Witch hazel has always flustered me. As a kid, witch hazel-scented products reminded me of a suffocating aunt who delivered too many perfumed hugs. If I smelled it at a picnic or a church supper, my stomach would flip-flop. Even the name tormented me.
For decades, I avoided anything to do with witch hazel until an icy morning last October when I encountered a lone witch hazel shrub in full bloom. I was walking home from town, cutting across a sunny park when I noticed a plant bedecked with spidery blossoms. The petals shimmered in shades of mustard, lightly tinged with apricot and garnet.
When I first saw the blazing shrub, I thought of forsythia: happy yellow flowers on cold, bare branches. As I walked closer, the crunchy crystalline grass underfoot and the sparkly picnic tables reminded me that the season was all wrong.
A warm flash in a chilling landscape
Hours later, after the earth warmed, I returned to the park for a second look. Pollinators galore, enticed by the balmy sunshine, attended the ribbon-like blooms. Small flies, salmon-colored moths, and masses of honey bees with vivid pollen loads smothered the blossoms, buzzing and whining as they scrabbled through the yellow. Instead of the heavy odor I recalled from childhood, the air was scented with memories of cinnamon, nutmeg, and sassafras. Instantly, witch hazel pinged my radar and kindled my curiosity. I was instantly bewitched, you might say.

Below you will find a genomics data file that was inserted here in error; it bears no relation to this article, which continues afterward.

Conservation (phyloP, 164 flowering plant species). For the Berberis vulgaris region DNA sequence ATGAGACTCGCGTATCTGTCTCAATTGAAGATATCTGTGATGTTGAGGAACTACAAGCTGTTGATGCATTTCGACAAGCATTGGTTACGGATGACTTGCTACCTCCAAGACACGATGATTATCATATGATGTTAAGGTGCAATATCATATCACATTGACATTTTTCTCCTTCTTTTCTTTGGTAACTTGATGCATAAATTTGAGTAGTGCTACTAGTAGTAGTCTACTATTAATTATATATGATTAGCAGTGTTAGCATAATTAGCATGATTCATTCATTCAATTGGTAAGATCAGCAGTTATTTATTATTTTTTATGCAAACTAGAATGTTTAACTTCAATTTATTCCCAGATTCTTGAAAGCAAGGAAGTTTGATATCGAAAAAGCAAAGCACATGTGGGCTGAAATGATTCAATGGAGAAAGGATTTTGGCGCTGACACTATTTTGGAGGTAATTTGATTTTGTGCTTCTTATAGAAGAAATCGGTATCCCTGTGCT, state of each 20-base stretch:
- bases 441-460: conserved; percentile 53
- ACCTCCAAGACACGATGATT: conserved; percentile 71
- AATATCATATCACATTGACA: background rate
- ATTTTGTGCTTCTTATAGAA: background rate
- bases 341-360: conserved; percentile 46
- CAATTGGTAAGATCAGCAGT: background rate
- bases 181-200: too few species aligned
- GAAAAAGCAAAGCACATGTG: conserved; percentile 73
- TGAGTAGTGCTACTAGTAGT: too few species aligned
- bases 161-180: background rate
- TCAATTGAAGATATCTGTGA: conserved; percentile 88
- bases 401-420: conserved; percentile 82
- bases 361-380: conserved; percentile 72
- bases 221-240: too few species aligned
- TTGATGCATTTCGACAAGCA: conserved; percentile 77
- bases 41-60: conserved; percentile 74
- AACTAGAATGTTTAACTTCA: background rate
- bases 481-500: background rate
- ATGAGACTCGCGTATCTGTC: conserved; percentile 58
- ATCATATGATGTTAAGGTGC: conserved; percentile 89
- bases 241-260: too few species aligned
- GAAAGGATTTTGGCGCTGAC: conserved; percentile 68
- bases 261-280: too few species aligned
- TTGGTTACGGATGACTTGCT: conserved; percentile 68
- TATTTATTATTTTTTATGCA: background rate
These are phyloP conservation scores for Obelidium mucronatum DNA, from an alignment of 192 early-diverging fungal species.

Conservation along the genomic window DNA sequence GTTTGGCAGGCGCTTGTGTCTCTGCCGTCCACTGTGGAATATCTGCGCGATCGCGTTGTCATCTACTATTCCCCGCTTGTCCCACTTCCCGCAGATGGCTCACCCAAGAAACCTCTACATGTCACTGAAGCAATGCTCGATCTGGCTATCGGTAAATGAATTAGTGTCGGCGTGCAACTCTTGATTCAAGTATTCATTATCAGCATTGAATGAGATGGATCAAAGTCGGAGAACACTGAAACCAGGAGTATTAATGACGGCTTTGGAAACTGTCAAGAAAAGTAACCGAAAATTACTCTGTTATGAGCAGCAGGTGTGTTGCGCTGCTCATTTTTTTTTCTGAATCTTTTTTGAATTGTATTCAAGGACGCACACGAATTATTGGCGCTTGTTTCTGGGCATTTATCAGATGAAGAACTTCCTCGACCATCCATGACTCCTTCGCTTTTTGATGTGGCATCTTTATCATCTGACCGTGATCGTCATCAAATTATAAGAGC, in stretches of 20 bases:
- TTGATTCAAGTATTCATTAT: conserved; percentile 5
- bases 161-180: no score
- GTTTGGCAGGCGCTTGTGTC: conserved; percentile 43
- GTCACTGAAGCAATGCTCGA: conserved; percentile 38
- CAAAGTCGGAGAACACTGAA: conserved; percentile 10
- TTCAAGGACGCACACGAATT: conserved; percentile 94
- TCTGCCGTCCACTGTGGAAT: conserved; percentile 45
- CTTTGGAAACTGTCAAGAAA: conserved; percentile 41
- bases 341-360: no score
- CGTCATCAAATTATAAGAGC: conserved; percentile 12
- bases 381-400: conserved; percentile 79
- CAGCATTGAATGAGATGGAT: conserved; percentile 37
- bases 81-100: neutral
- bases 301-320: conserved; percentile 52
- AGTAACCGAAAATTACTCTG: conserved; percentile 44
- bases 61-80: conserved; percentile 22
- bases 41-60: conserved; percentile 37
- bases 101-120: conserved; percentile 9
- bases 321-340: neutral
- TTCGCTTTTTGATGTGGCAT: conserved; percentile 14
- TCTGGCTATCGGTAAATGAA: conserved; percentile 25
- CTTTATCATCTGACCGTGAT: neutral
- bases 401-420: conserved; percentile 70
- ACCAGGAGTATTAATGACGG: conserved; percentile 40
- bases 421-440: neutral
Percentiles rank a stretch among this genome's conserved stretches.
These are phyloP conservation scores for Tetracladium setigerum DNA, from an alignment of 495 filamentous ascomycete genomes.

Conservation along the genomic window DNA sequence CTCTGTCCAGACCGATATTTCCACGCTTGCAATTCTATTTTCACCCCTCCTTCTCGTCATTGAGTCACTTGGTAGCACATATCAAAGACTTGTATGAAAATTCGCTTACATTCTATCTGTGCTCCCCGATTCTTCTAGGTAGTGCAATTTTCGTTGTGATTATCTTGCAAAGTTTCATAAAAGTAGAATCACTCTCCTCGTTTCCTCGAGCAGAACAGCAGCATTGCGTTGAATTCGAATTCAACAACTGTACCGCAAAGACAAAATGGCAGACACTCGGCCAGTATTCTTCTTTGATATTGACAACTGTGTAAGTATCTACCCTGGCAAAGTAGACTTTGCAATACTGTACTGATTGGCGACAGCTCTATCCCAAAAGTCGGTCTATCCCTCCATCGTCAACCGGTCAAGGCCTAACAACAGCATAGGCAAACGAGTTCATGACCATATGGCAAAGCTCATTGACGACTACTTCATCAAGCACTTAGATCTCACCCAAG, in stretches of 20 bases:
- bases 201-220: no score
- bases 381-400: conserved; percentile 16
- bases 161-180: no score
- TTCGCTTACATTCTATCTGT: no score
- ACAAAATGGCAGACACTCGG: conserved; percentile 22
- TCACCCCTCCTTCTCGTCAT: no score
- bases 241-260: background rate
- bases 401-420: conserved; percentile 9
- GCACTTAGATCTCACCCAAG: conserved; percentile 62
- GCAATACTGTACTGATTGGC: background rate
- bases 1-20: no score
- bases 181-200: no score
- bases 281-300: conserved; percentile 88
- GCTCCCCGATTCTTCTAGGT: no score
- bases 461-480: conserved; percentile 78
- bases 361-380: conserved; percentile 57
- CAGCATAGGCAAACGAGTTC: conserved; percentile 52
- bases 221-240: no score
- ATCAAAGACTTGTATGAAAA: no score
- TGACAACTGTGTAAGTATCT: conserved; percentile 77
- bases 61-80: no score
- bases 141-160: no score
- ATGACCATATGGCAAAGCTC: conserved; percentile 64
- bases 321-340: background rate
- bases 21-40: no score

Since that illuminating moment in South Dakota, I’ve tried to learn why so many lists of pollinator plants overlook witch hazel. Many of my most trusted guides ignore it completely. I decided to pursue the question further after reading a brief passage in Lovell’s 1926 book, “Honey Plants of North America.” The passage says, “As it blooms so late and is abundant, it is helpful in preparing the bees for winter.” I never knew.1
Witch hazel is bewildering simply because it blooms so late in the year. The genus Hamamelis contains just five species, three native to eastern North America and two native to parts of Asia.
Our most common species, Hamamelis virginiana, often called common or American witch hazel, typically grows between 6 and 25 feet tall, but it can reach up to 40 feet in the right conditions. It has smooth gray bark and a rounded or irregular crown with a dense, twiggy growth habit. This is the species described for the most part in this article.
The leaves, which are alternate and simple with wavy or serrated margins, remain dark green throughout spring and summer. But come fall, they turn yellow, orange, or vermilion. According to numerous references, the shrub often sheds its cloak of showy leaves even before the first flowers appear.
The shrub occurs naturally throughout the eastern states from Maine to northern Florida, and as far west as Wisconsin and Texas. Witch hazel thrives in moderate temperatures and rainfall but, because it is easily adaptable to most North American climates, it has been planted widely throughout the country. The flowers occur from mid to late fall.
Note: Ozark witch hazel (H. vernalis), native to Missouri, Oklahoma, and Arkansas, blooms from midwinter until spring. Big-leaf witch hazel, H. ovalis, appears in the southeastern states and blooms from December through February.
In addition, a number of cultivars now dot the landscape. Many of the specimens we see outside of witch hazel’s natural range have been bred for their striking colors.2 For the most part, the cultivars I’ve seen attract pollinators as readily as the originals.
Crazy crimped and curly flowers